In the Quaker tradition, knowing when and whether to speak during worship is an important practice. Sometimes, for example, as I wait in silent worship, a good idea comes to me. It might be a great thought, but if it is not something that God is calling on me to share with the group, I need to let it go and leave space for someone else who is inspired by God to speak.
We all mess up sometimes, of course, and occasionally a person will rise and speak when they really should have remained silent. Usually, this poorly-discerned contribution in worship is not particularly harmful. A spiritually grounded group of worshipers can handle unhelpful speaking quite well, without it unduly affecting the quality of the worship.
The most important reason that we must have discernment when speaking is not the risk that our speaking might upset the group; instead, it is because our poorly-timed words might get in the way of the true message that God wants us to hear. For example, there have been times that I have had a clear message from the Lord to share, yet just as I was about to deliver it, another individual stood up and shared a good idea. Though it was certainly not their intention, they unknowingly blocked the work of the Spirit in the group.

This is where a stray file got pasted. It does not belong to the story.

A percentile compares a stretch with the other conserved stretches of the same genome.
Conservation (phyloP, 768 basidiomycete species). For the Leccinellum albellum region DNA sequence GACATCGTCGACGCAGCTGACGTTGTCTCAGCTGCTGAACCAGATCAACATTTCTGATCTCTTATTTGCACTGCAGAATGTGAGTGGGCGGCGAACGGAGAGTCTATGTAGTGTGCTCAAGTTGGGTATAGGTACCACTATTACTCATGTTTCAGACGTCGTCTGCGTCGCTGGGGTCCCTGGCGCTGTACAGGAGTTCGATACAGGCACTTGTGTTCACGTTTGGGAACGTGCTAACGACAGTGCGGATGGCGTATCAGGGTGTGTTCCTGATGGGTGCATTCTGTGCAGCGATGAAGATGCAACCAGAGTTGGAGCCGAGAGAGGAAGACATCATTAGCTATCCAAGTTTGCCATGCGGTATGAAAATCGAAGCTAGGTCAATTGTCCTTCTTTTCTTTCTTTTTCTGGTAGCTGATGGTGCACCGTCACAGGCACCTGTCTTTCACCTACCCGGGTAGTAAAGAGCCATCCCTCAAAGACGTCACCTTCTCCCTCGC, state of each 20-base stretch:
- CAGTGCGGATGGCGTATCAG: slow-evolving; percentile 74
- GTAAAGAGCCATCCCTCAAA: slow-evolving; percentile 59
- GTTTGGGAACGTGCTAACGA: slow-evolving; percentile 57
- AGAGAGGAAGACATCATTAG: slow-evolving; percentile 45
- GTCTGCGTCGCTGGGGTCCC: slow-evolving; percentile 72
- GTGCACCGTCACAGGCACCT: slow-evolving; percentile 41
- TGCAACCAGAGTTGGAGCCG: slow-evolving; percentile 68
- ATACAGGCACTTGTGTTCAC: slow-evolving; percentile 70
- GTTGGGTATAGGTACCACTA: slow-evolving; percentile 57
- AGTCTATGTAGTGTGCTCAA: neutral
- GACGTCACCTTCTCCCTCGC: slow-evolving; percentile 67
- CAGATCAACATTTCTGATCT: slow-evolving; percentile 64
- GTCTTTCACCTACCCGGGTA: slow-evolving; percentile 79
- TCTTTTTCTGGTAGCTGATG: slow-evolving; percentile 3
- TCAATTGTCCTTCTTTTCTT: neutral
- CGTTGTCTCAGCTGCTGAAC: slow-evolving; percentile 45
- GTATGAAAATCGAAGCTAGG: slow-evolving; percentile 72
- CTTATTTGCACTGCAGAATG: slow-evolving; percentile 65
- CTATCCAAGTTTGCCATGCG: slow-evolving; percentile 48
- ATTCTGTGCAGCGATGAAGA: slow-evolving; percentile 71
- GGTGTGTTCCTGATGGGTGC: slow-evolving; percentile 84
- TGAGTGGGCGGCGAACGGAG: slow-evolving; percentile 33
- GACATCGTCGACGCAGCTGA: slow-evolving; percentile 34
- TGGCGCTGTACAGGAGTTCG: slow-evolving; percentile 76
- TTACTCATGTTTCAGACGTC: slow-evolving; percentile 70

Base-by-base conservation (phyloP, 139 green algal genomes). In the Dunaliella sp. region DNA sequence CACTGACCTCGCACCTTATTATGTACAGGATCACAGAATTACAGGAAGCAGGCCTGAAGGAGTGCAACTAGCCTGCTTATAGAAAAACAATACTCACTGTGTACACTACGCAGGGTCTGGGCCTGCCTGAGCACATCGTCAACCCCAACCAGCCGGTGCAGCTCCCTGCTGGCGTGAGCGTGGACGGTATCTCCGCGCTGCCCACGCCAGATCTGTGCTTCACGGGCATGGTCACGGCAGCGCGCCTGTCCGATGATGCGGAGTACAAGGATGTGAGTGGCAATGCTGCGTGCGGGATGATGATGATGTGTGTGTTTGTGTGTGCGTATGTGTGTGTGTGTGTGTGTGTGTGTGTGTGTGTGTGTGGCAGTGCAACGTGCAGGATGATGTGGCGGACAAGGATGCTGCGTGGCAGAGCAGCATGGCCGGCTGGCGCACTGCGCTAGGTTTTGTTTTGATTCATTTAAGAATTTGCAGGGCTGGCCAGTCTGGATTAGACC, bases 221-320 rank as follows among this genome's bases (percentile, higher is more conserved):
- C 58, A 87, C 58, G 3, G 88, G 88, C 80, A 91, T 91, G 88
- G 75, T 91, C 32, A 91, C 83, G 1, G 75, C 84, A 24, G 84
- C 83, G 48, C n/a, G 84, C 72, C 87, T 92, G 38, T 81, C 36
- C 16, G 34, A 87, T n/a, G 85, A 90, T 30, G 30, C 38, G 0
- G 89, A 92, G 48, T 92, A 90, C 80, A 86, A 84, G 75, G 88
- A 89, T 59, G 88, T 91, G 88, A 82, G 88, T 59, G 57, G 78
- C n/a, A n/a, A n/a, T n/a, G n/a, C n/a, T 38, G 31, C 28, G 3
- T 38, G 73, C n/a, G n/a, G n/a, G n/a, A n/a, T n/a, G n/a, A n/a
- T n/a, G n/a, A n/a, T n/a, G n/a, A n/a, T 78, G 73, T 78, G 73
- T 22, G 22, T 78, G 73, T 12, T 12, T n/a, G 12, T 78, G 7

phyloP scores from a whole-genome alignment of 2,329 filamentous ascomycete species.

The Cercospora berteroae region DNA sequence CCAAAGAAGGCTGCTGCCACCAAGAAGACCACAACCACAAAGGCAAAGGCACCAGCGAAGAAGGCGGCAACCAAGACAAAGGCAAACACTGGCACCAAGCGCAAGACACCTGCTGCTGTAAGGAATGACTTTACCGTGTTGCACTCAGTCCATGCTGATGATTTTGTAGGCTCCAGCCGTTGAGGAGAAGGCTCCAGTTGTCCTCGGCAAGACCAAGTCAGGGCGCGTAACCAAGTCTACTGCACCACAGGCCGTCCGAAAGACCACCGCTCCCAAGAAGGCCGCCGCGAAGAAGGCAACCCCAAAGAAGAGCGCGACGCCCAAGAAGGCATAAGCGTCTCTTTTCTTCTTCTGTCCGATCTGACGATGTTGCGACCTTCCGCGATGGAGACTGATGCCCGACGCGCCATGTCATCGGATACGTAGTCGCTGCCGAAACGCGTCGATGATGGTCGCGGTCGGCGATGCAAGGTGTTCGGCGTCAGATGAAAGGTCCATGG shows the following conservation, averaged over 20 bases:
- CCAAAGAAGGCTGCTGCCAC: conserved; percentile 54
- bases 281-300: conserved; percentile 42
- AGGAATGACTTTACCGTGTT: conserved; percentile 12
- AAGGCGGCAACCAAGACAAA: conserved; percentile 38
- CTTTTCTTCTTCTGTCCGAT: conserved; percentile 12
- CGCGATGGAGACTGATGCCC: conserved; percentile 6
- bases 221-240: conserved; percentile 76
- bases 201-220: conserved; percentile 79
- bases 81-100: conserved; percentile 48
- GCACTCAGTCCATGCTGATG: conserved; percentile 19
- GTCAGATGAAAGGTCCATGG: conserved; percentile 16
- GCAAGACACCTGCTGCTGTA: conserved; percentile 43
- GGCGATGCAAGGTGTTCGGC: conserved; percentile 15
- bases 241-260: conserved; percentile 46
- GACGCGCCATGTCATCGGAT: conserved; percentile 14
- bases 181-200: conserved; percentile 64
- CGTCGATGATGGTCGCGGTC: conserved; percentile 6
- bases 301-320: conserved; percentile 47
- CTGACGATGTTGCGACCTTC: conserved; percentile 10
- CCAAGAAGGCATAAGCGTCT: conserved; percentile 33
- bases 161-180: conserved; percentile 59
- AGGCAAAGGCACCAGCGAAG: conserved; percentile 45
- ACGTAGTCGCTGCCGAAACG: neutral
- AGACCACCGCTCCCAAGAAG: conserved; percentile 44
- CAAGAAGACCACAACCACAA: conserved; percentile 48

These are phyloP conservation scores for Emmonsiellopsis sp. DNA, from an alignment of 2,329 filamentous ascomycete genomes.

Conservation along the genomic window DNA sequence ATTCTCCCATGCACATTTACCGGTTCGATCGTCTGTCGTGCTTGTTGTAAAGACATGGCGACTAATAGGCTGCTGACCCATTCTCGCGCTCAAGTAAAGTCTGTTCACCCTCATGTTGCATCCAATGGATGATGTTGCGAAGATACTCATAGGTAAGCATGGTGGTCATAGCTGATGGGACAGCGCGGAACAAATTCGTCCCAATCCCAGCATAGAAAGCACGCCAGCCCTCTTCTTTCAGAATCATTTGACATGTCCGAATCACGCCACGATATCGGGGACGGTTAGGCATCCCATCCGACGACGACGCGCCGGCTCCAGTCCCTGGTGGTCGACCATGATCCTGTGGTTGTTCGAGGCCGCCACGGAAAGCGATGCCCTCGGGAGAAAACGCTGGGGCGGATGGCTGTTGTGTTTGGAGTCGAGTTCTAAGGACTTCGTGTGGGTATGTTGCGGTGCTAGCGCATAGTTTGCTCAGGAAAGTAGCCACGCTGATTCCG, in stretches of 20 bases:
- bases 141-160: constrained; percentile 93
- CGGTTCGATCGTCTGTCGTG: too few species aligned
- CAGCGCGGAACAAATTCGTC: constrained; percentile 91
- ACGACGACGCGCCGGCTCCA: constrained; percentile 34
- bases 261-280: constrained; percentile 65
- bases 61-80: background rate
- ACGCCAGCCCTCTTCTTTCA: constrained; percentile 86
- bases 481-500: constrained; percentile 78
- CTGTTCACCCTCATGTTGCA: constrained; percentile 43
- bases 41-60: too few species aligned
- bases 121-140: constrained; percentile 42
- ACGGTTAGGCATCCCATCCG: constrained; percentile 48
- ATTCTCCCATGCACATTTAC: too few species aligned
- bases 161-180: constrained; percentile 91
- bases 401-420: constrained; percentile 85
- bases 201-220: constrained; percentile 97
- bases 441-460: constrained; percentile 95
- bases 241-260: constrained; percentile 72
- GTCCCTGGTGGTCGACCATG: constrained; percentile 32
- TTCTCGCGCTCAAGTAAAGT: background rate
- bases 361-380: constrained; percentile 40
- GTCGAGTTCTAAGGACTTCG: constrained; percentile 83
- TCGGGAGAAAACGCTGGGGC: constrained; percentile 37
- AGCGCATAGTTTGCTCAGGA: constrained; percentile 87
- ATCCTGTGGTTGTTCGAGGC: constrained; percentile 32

In the old days, Friends called this phenomenon damaging another’s service. The greatest risk in ministry is not that we will say the wrong thing, but instead that we might prevent another person from delivering the inspired, God-breathed message for that particular moment.
The traditional Quaker meeting for worship is sort of like a spiritual fire drill. It is a rehearsal in discernment, learning when to speak and when to be silent; when to act and when to be still. These same principles of discernment apply in the rest of our lives, in the work that we do out in the world and in the roles and relationships that we live in. Do I take care to be discerning about how both my action and lack of action impacts the life of my community?
Am I damaging another’s service by taking on tasks that are not mine to do? Do I block the work of the Holy Spirit by interjecting my own ideas when it would be better to listen?